Bushs Use of Power Worries Panelists
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October 11, 2007 (New York) -- Decrying “an over-reaching of executive power,” panelists at a roundtable held by the Center for Law and Culture on October 4 criticized the Bush administration for limiting civil liberties and ordering brutal interrogations of terror suspects in the name of national security.
“On the same day we’re taking a look at executive power, The New York Times’ front page story discloses U.S. endorsement of severe interrogations,” said Professor Katherine Franke, co-director of the Center, who moderated the interdisciplinary panel of two sociologists and an historian. She added that the Justice Department has ignored executive power used excessively in the current administration.
History Professor Mae Ngai, Sociology Professor Charles Tilly, both from Columbia University, and George P. Steinmetz, University of Michigan professor of sociology and German, all expressed concern that society’s rights and freedoms curtailed by the U.S. war against terror could be lost permanently.
“The message from our government is that the terror threat is ongoing; that we’ve entered a phase from which we won’t return,” said Tilly. He added, “There’s an assumption of a permanent seizure of power…unlike martial law that’s lifted at the end of an emergency.”
He decried the “de-democratization” of the U.S. since 2001. “Every civilization has had its period of lesser democracy,” he said. “Does that mean we should live with it?”
Ngai cited examples from history in which democracy has been compromised and civil liberties lost for some citizens, such as the internment of Japanese Americans in this country during World War II.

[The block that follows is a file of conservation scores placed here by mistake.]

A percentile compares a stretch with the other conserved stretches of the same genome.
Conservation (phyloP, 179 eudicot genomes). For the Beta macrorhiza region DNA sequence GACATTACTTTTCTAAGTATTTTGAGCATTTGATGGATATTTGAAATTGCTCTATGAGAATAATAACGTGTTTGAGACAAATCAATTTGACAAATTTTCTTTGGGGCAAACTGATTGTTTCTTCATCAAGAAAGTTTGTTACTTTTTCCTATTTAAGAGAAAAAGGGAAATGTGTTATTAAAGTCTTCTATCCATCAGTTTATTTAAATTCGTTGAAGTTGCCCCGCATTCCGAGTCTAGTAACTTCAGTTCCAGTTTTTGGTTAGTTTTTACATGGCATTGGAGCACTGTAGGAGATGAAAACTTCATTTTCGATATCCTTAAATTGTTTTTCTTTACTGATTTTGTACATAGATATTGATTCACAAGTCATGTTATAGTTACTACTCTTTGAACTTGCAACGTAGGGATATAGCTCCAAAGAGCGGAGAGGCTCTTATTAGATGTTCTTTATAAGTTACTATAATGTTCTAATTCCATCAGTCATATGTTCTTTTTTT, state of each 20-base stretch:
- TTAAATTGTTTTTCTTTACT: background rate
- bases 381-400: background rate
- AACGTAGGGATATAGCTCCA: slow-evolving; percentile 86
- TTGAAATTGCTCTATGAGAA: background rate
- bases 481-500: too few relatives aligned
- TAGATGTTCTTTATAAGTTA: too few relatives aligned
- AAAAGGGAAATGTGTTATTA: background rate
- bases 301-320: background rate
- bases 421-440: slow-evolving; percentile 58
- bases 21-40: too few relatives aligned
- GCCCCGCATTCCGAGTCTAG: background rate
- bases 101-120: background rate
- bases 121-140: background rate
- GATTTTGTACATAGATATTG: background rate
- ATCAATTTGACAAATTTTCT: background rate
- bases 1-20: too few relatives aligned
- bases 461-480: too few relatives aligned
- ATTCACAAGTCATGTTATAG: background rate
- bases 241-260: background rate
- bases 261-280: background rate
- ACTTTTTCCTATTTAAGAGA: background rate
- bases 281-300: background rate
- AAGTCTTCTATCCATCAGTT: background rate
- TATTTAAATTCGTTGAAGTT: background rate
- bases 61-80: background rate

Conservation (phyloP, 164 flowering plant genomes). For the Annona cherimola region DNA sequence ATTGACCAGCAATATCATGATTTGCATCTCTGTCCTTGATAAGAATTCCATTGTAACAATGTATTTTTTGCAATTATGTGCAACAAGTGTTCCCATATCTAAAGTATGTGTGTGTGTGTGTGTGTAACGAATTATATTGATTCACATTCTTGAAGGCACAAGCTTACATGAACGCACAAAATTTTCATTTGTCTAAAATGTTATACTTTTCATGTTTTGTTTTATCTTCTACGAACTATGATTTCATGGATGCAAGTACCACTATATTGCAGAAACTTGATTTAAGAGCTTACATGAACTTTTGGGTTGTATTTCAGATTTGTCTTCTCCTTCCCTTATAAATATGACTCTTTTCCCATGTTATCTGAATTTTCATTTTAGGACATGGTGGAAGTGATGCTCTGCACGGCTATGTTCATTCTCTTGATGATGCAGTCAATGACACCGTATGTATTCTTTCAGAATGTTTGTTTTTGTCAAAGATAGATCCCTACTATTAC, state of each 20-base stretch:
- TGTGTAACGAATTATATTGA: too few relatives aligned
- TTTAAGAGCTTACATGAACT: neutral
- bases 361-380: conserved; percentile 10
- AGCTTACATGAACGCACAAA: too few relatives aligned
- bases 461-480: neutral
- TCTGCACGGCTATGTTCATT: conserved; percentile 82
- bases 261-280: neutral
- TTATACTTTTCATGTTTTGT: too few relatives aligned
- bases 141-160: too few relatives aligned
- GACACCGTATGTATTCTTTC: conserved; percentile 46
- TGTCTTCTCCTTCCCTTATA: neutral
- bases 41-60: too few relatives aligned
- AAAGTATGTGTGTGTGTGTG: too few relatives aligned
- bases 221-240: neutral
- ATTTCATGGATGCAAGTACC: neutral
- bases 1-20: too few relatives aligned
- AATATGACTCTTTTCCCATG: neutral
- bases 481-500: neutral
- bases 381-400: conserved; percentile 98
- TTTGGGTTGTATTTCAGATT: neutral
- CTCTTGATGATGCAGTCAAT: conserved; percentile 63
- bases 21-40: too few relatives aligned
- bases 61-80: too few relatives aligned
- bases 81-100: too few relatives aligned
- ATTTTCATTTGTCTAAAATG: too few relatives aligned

She cited the government’s response after the September 11 terrorist attack as another example: “The day after 9/11, a thousand people in the U.S. were detained, many stripped of their rights,” she said. Disregard for individual rights could become the norm rather than the exception, she added.
The current exercise of executive power is “over-reaching,” she said, adding that it’s become common for Congress “to give executive powers on a silver platter” by approving legislation that increases the president’s authority beyond constitutional limits.
The irony here is that the Constitution’s framers were afraid of the legislature’s power, not the executive’s, added Kendall Thomas, Nash professor of law and co-director of the Center for Law and Culture, commenting from the audience.
Presidents may overstep their authority in foreign, not just domestic, affairs, said Steinmetz. “The U.S. since 2001 has expanded its imperialism,” he said, citing our overthrow of the Iraqi government as an abuse of executive power.
Excessive executive powers are often implemented when the government claims that it perceives either internal or foreign threats to our security, said Ngai, who decried “our culture of self-censorship or acquiescence.”
“We read about near-torture allowed by the Justice Department,” she said.